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City Plan: North Shore City

City Plan: What will North Shore City residents get for their money over the next 10 years?

North Shore City Council is proposing an average rates increase of 8.9 per cent next financial year with rates rising by an average of 7.1 per cent per year over the 10-year city plan.

This increase is to pay for major infrastructural projects in areas that are important to residents, to maintain existing services and to fund interest and loan repayments, says Mayor George Wood.

"North Shore City continues to be a highly desirable place to live and faces pressure from population growth which places increasing demand on services and facilities throughout the city.

"We have worked extremely hard to contain next year's rates increase at under nine per cent even though it does put increasing pressure on our budgets to meet the level of service the community wants," he says.

Mr Wood says the council is looking to invest $1.4 billion in capital projects over the next 10 years. An average of $295m will be invested every year to deliver services and repay debt.

Examples of major new programmes are:
· Transport projects: $314m including Northern Busway Project - $31m
· Wastewater tunnel and outfall: $103m
· Stormwater works: $108m
· Land for parks: $109m
· Albany Library: $20m

Debt levels are proposed to rise from $169m to a peak of $408m in 2010/11 before settling at $246m in 2015/16. This debt level is well within the council's major debt constraints but breaks the debt per capita constraint in years two to eight mainly due to the Northern Busway and Wastewater Tunnel and Outfall projects. The council has carefully considered the effects of exceeding this constraint and has ensured through its extra debt repayments in later years, that debt is brought back within the constraint.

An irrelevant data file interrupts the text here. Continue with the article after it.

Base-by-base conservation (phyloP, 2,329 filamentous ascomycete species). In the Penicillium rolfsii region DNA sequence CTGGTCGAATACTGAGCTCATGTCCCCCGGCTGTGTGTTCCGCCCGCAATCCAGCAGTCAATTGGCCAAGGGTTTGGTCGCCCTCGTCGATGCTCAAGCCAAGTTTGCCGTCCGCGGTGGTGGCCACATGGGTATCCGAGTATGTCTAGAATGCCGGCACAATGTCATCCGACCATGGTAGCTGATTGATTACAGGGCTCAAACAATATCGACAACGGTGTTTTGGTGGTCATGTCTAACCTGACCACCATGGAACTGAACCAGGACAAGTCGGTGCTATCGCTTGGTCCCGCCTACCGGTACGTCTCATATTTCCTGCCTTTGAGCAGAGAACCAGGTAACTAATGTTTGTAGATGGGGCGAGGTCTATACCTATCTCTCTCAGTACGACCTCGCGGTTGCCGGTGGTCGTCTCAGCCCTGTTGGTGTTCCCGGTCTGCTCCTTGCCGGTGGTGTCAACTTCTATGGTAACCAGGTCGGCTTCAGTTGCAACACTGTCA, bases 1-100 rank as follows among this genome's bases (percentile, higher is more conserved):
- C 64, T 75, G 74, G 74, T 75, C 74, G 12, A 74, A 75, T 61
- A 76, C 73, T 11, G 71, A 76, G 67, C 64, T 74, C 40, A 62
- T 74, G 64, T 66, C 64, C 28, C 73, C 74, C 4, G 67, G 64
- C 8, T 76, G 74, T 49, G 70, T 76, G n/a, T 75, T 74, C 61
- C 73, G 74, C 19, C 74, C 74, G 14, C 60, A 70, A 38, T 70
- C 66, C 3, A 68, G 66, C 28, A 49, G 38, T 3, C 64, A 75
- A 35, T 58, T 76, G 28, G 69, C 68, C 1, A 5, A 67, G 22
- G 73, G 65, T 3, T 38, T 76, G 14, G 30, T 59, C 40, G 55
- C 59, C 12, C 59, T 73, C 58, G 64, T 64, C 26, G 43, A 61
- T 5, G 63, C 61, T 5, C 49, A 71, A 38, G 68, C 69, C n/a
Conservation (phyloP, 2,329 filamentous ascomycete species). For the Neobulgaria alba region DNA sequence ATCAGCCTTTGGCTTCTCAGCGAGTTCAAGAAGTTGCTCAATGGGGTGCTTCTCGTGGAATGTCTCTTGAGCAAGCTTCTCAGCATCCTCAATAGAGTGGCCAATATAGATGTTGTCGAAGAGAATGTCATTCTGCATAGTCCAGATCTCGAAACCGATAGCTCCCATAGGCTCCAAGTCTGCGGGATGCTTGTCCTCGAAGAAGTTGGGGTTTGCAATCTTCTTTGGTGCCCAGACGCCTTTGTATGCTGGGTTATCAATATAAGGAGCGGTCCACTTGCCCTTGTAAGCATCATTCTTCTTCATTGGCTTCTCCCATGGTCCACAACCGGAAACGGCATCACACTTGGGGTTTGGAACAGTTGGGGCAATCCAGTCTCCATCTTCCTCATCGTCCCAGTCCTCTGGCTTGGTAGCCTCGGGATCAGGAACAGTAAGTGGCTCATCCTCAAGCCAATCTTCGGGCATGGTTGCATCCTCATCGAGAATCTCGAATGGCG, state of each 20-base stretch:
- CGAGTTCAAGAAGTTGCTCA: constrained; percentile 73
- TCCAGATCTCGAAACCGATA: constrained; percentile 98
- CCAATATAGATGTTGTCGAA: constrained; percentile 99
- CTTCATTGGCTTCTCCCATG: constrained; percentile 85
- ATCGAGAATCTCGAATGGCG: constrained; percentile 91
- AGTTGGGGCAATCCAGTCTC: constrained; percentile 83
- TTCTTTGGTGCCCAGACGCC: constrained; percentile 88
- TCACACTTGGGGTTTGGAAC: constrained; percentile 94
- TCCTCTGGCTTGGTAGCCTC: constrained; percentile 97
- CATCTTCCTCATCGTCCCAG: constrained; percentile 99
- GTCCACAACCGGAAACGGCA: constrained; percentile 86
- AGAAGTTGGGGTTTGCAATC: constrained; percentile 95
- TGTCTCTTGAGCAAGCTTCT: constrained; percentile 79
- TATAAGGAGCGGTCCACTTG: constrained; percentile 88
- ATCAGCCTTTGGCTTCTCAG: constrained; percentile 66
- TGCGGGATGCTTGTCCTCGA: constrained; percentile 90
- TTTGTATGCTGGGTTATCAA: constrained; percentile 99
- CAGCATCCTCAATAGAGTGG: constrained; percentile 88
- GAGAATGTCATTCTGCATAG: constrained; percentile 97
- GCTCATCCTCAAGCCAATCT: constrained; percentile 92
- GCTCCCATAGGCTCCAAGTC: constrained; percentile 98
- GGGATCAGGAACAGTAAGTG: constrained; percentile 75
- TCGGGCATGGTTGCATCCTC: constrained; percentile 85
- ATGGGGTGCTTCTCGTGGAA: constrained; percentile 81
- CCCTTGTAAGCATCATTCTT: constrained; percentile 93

George Wood says that while rates and loans remain a major factor in the budgeting, his council is looking at other ways to fund services through public/private partnerships and development contributions.

"It is also up to the people of North Shore City to tell their council which services and facilities they want it to provide over the next decade - and how they wish to pay for them," he says.

The council is putting a range of proposals before its residents and business community as part of the Draft City Plan 2006-2016 which will be released later this month.

Proposals include further upgrading the city's transport system to ease traffic congestion, improving town centres, charging by volume for wastewater, smoothing out extremes in the rating system by levying rates differentially, and looking at changing the rating base from land value to capital value.

Mr Wood says it's essential the council hears from the community on if, when and how these proposals should be funded.

"We will carefully consider the public feedback on these proposals and balance these views with a prudent approach to managing the finances of our city," Mr Wood says.

Later this month, the council will send every household and business in the city a newsletter summarising the Draft City Plan 2006-2016. A reply-paid submission form will be included to make it easier for people to provide feedback.

Meetings will be held at four venues around North Shore City to explain the draft plan. People are welcome to attend a meeting, to ask questions and to make submissions before April 26 to their elected representatives.

People are invited to visit the website, www.northshorecity.govt.nz, or call Actionline on 486 8600 for a list of council offices and libraries where they can view the full draft plan from March 22.

ENDS

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